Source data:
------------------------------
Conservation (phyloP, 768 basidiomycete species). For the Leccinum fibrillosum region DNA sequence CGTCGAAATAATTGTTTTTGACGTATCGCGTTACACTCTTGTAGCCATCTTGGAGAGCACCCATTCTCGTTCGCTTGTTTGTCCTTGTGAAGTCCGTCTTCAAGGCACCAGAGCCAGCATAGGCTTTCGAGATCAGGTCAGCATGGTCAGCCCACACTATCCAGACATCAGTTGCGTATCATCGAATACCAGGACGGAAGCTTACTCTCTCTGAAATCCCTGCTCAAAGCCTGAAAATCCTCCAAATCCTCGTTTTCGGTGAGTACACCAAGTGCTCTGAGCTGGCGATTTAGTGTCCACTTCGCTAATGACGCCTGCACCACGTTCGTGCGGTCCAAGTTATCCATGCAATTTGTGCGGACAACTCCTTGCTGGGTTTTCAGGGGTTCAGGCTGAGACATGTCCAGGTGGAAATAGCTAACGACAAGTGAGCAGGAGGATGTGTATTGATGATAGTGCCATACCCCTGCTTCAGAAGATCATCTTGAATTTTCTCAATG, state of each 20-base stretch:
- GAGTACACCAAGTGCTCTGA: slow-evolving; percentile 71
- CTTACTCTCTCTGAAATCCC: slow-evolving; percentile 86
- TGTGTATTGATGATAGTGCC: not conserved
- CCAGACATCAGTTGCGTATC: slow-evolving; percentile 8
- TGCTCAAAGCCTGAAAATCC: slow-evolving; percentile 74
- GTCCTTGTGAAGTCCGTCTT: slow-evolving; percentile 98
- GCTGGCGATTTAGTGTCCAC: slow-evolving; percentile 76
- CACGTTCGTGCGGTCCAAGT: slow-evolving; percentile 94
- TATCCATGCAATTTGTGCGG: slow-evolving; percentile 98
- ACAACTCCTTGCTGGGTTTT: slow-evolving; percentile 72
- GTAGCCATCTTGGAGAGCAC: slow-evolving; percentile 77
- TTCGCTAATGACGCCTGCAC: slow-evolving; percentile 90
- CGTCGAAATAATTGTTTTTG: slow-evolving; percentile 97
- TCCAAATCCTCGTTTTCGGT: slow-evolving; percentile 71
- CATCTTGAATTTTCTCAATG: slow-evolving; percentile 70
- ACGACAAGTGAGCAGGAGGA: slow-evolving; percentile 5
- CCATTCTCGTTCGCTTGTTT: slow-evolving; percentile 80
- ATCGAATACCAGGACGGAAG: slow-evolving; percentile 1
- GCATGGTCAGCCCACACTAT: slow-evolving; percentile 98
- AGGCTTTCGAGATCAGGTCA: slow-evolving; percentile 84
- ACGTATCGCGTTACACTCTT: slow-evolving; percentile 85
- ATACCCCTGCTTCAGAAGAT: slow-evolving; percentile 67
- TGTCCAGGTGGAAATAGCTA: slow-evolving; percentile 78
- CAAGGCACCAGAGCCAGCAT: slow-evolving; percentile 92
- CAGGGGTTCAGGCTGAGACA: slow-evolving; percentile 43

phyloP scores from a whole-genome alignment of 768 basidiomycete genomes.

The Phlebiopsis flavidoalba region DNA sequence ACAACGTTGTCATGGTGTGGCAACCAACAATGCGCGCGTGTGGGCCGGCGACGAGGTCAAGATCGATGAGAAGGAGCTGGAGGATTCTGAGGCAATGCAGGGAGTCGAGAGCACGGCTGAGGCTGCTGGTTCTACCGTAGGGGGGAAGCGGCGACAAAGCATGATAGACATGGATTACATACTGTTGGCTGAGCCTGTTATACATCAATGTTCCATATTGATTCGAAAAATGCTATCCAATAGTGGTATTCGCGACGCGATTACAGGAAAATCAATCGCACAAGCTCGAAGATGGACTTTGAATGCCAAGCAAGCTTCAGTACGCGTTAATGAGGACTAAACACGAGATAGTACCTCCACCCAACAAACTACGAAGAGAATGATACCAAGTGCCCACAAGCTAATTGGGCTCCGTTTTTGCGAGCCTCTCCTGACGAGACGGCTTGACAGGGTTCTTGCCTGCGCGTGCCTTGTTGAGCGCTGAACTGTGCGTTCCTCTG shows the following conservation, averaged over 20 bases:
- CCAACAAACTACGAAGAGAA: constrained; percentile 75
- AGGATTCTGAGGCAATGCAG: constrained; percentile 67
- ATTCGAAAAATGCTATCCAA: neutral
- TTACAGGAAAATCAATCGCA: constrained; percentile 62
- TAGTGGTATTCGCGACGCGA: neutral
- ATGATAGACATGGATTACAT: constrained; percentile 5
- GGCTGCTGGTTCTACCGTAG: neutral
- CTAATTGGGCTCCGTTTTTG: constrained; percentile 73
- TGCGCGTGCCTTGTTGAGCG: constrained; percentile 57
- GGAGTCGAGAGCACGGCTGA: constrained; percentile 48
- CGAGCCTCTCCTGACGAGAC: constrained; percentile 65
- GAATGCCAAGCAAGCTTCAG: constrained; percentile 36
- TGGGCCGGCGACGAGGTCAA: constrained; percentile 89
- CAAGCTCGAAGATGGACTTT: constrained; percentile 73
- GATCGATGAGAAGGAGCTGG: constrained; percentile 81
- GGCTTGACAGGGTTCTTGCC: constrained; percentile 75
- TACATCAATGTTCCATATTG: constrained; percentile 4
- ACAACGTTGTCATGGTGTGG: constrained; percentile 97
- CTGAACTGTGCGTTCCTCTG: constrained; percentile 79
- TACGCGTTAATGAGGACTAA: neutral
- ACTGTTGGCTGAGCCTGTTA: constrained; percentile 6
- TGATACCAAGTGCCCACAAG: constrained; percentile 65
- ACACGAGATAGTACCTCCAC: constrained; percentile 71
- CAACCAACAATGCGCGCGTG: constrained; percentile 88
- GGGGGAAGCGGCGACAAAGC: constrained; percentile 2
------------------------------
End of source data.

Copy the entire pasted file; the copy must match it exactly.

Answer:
Conservation (phyloP, 768 basidiomycete species). For the Leccinum fibrillosum region DNA sequence CGTCGAAATAATTGTTTTTGACGTATCGCGTTACACTCTTGTAGCCATCTTGGAGAGCACCCATTCTCGTTCGCTTGTTTGTCCTTGTGAAGTCCGTCTTCAAGGCACCAGAGCCAGCATAGGCTTTCGAGATCAGGTCAGCATGGTCAGCCCACACTATCCAGACATCAGTTGCGTATCATCGAATACCAGGACGGAAGCTTACTCTCTCTGAAATCCCTGCTCAAAGCCTGAAAATCCTCCAAATCCTCGTTTTCGGTGAGTACACCAAGTGCTCTGAGCTGGCGATTTAGTGTCCACTTCGCTAATGACGCCTGCACCACGTTCGTGCGGTCCAAGTTATCCATGCAATTTGTGCGGACAACTCCTTGCTGGGTTTTCAGGGGTTCAGGCTGAGACATGTCCAGGTGGAAATAGCTAACGACAAGTGAGCAGGAGGATGTGTATTGATGATAGTGCCATACCCCTGCTTCAGAAGATCATCTTGAATTTTCTCAATG, state of each 20-base stretch:
- GAGTACACCAAGTGCTCTGA: slow-evolving; percentile 71
- CTTACTCTCTCTGAAATCCC: slow-evolving; percentile 86
- TGTGTATTGATGATAGTGCC: not conserved
- CCAGACATCAGTTGCGTATC: slow-evolving; percentile 8
- TGCTCAAAGCCTGAAAATCC: slow-evolving; percentile 74
- GTCCTTGTGAAGTCCGTCTT: slow-evolving; percentile 98
- GCTGGCGATTTAGTGTCCAC: slow-evolving; percentile 76
- CACGTTCGTGCGGTCCAAGT: slow-evolving; percentile 94
- TATCCATGCAATTTGTGCGG: slow-evolving; percentile 98
- ACAACTCCTTGCTGGGTTTT: slow-evolving; percentile 72
- GTAGCCATCTTGGAGAGCAC: slow-evolving; percentile 77
- TTCGCTAATGACGCCTGCAC: slow-evolving; percentile 90
- CGTCGAAATAATTGTTTTTG: slow-evolving; percentile 97
- TCCAAATCCTCGTTTTCGGT: slow-evolving; percentile 71
- CATCTTGAATTTTCTCAATG: slow-evolving; percentile 70
- ACGACAAGTGAGCAGGAGGA: slow-evolving; percentile 5
- CCATTCTCGTTCGCTTGTTT: slow-evolving; percentile 80
- ATCGAATACCAGGACGGAAG: slow-evolving; percentile 1
- GCATGGTCAGCCCACACTAT: slow-evolving; percentile 98
- AGGCTTTCGAGATCAGGTCA: slow-evolving; percentile 84
- ACGTATCGCGTTACACTCTT: slow-evolving; percentile 85
- ATACCCCTGCTTCAGAAGAT: slow-evolving; percentile 67
- TGTCCAGGTGGAAATAGCTA: slow-evolving; percentile 78
- CAAGGCACCAGAGCCAGCAT: slow-evolving; percentile 92
- CAGGGGTTCAGGCTGAGACA: slow-evolving; percentile 43

phyloP scores from a whole-genome alignment of 768 basidiomycete genomes.

The Phlebiopsis flavidoalba region DNA sequence ACAACGTTGTCATGGTGTGGCAACCAACAATGCGCGCGTGTGGGCCGGCGACGAGGTCAAGATCGATGAGAAGGAGCTGGAGGATTCTGAGGCAATGCAGGGAGTCGAGAGCACGGCTGAGGCTGCTGGTTCTACCGTAGGGGGGAAGCGGCGACAAAGCATGATAGACATGGATTACATACTGTTGGCTGAGCCTGTTATACATCAATGTTCCATATTGATTCGAAAAATGCTATCCAATAGTGGTATTCGCGACGCGATTACAGGAAAATCAATCGCACAAGCTCGAAGATGGACTTTGAATGCCAAGCAAGCTTCAGTACGCGTTAATGAGGACTAAACACGAGATAGTACCTCCACCCAACAAACTACGAAGAGAATGATACCAAGTGCCCACAAGCTAATTGGGCTCCGTTTTTGCGAGCCTCTCCTGACGAGACGGCTTGACAGGGTTCTTGCCTGCGCGTGCCTTGTTGAGCGCTGAACTGTGCGTTCCTCTG shows the following conservation, averaged over 20 bases:
- CCAACAAACTACGAAGAGAA: constrained; percentile 75
- AGGATTCTGAGGCAATGCAG: constrained; percentile 67
- ATTCGAAAAATGCTATCCAA: neutral
- TTACAGGAAAATCAATCGCA: constrained; percentile 62
- TAGTGGTATTCGCGACGCGA: neutral
- ATGATAGACATGGATTACAT: constrained; percentile 5
- GGCTGCTGGTTCTACCGTAG: neutral
- CTAATTGGGCTCCGTTTTTG: constrained; percentile 73
- TGCGCGTGCCTTGTTGAGCG: constrained; percentile 57
- GGAGTCGAGAGCACGGCTGA: constrained; percentile 48
- CGAGCCTCTCCTGACGAGAC: constrained; percentile 65
- GAATGCCAAGCAAGCTTCAG: constrained; percentile 36
- TGGGCCGGCGACGAGGTCAA: constrained; percentile 89
- CAAGCTCGAAGATGGACTTT: constrained; percentile 73
- GATCGATGAGAAGGAGCTGG: constrained; percentile 81
- GGCTTGACAGGGTTCTTGCC: constrained; percentile 75
- TACATCAATGTTCCATATTG: constrained; percentile 4
- ACAACGTTGTCATGGTGTGG: constrained; percentile 97
- CTGAACTGTGCGTTCCTCTG: constrained; percentile 79
- TACGCGTTAATGAGGACTAA: neutral
- ACTGTTGGCTGAGCCTGTTA: constrained; percentile 6
- TGATACCAAGTGCCCACAAG: constrained; percentile 65
- ACACGAGATAGTACCTCCAC: constrained; percentile 71
- CAACCAACAATGCGCGCGTG: constrained; percentile 88
- GGGGGAAGCGGCGACAAAGC: constrained; percentile 2